Overall Rating Gold
Overall Score 69.06
Liaison Margaret Bounds
Submission Date June 18, 2021

STARS v2.2

Connecticut College
EN-5: Outreach Campaign

Status Score Responsible Party
4.00 / 4.00 Margaret Bounds
Assistant Director of Sustainability
Office of Sustainability
"---" indicates that no data was submitted for this field

Has the institution held a sustainability-related outreach campaign during the previous three years that was directed at students and yielded measurable, positive results in advancing sustainability?:
Yes

Has the institution held a sustainability-related outreach campaign during the previous three years that was directed at employees and yielded measurable, positive results in advancing sustainability?:
Yes

Name of the campaign:
Pass on Plastic

A brief description of the campaign:

The goal of this campaign was to raise awareness about plastic waste, reduce the amount of single-use plastic used on campus, eliminate plastic straws from campus and build momentum towards a campus bottled-water ban. Events were held throughout the 2018-2019 academic year for students, faculty and staff.

One event was a challenge during Campus Sustainability Week to carry all the plastic trash you created for one week. Participants signed a pledge to carry their plastic waste that was then hung in the student center. All the plastic waste was collected at the end of the week and sorted and displayed to show what types of plastic waste are being created on campus.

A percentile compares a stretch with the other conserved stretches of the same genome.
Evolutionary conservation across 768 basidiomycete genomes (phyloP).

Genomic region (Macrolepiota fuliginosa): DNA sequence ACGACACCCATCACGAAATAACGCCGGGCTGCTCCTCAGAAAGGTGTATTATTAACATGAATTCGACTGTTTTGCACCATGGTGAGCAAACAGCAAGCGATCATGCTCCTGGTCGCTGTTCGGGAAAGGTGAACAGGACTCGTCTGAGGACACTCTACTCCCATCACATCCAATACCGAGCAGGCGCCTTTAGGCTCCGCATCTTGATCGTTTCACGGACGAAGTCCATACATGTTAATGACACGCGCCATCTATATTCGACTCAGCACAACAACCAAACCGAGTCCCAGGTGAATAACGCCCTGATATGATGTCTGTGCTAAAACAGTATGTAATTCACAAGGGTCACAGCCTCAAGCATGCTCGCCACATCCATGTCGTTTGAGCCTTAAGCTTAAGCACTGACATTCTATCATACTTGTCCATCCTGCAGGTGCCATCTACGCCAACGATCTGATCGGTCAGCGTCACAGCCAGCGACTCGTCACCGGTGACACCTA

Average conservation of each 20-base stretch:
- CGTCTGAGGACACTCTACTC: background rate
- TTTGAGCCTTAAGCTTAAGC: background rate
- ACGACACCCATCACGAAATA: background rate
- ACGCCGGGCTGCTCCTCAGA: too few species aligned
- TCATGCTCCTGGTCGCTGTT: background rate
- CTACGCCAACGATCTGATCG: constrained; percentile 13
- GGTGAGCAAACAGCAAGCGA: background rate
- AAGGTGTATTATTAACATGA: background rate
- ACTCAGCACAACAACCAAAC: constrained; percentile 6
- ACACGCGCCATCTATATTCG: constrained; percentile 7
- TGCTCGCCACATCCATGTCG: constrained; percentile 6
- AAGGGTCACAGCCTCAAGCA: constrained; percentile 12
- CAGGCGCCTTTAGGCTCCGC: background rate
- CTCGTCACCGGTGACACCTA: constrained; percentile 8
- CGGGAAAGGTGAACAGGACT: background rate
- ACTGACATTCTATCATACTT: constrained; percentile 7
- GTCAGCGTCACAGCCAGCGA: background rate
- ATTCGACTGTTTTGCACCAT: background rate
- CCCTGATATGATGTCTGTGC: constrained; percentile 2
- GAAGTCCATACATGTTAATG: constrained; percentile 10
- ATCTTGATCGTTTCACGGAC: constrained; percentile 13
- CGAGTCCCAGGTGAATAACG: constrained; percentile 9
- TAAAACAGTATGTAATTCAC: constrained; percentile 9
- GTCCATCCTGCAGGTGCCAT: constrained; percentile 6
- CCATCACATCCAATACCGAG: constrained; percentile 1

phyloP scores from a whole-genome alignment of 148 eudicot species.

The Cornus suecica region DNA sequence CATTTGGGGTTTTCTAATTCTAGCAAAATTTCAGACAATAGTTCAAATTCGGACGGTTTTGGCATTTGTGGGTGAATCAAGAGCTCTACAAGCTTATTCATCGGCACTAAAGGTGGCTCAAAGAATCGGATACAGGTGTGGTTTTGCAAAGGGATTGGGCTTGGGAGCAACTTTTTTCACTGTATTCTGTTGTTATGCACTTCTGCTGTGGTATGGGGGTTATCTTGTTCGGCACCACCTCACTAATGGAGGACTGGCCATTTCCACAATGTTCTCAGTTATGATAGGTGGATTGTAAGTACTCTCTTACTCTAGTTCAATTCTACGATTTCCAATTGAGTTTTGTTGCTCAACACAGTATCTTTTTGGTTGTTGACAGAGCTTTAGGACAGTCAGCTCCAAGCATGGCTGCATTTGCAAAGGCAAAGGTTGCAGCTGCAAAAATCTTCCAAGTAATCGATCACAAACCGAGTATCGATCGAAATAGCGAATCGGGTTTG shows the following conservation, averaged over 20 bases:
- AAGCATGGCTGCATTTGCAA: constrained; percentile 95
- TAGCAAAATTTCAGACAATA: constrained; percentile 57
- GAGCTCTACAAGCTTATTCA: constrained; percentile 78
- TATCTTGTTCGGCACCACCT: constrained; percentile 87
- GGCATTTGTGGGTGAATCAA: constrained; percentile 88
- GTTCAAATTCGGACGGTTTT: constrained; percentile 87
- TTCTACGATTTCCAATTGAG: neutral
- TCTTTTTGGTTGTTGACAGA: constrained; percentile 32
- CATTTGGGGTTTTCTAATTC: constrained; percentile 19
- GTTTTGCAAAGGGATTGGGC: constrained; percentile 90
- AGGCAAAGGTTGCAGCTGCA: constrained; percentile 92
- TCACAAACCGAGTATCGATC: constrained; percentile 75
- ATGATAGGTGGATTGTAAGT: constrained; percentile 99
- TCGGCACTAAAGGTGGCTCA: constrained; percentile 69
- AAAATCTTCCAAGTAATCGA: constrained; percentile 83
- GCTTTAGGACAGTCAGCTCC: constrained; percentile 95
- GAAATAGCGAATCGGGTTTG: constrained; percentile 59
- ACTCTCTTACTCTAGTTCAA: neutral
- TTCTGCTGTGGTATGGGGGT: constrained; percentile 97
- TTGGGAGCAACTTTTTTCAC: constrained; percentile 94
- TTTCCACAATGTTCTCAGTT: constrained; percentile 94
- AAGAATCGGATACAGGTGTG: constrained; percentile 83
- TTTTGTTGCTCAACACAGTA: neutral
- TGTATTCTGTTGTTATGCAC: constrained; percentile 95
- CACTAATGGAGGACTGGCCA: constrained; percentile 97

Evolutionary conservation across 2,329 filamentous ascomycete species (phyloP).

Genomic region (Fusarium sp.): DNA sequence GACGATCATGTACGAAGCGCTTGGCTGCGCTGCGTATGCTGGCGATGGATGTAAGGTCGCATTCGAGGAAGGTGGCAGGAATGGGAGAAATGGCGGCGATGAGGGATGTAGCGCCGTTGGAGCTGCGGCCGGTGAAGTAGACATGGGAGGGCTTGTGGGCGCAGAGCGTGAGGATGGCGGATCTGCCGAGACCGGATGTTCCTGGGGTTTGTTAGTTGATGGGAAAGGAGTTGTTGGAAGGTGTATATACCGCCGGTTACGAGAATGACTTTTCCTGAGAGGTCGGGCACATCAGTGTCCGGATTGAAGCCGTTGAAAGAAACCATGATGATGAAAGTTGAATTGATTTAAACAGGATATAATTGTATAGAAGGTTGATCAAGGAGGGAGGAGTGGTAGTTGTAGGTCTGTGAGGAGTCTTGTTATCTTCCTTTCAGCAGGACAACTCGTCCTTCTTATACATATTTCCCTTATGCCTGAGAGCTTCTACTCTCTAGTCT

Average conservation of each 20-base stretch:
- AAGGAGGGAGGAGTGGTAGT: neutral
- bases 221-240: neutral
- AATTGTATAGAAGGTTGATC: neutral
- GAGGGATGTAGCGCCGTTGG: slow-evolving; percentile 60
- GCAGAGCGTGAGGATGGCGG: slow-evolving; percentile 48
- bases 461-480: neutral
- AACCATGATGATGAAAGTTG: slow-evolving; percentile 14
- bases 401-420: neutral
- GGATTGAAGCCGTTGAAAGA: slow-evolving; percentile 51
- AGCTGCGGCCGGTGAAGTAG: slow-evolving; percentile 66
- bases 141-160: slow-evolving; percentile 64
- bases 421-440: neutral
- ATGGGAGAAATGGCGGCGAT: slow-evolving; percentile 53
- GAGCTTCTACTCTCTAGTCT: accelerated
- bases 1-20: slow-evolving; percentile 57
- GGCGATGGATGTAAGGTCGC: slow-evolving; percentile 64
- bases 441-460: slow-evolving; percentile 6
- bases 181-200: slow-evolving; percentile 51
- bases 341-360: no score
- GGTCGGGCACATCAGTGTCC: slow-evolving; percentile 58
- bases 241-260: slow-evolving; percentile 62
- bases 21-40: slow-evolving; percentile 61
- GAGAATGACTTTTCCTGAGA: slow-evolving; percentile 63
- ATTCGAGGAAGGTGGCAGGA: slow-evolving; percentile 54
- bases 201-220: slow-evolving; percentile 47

For the month of October 2018, students from the Office of Sustainability sat in the grab 'n go dining area during the month to talk to students about bottled water and encourage them to use a reusable bottle and new filling station instead of taking the free bottled water.

Other events included a talk about recycling from a representative from the Southeastern Connecticut Resource Recovery Authority, a screening of the film Plastic Ocean, a series of trivia nights at the campus pub, and a plastic-bag collection and "plarn" knitting event.

During the academic year a Bottled Water Task force made up of students, faculty and staff began meeting to work on plans to reduce and eventually eliminate bottled water from campus.

A presentation about the goals of the campaign was given to a Faculty and Staff Meeting, which is a monthly meeting that brings together all faculty and staff for important updates and discussions.


A brief description of the measured positive impact(s) of the campaign:

Dining agreed to stop providing bottled water in the grab 'n go dining area after the successful implementation of a filling station. They also removed bottled water from field trip and summer research bagged lunches. Together, these represented a decrease of approximately 10,000 bottles of water from campus.

The Student Government Association allocated funds to purchase a mobile outdoor water bottle filling station that can be used at events. The outdoor filling station was first used at an annual outdoor concert called Floralia and replaced the purchase of 1,300 bottles of water.

Dining replaced plastic straws in their to-go shop with paper straws and sip lids. One of the three coffee shops on campus also stopped using plastic straws.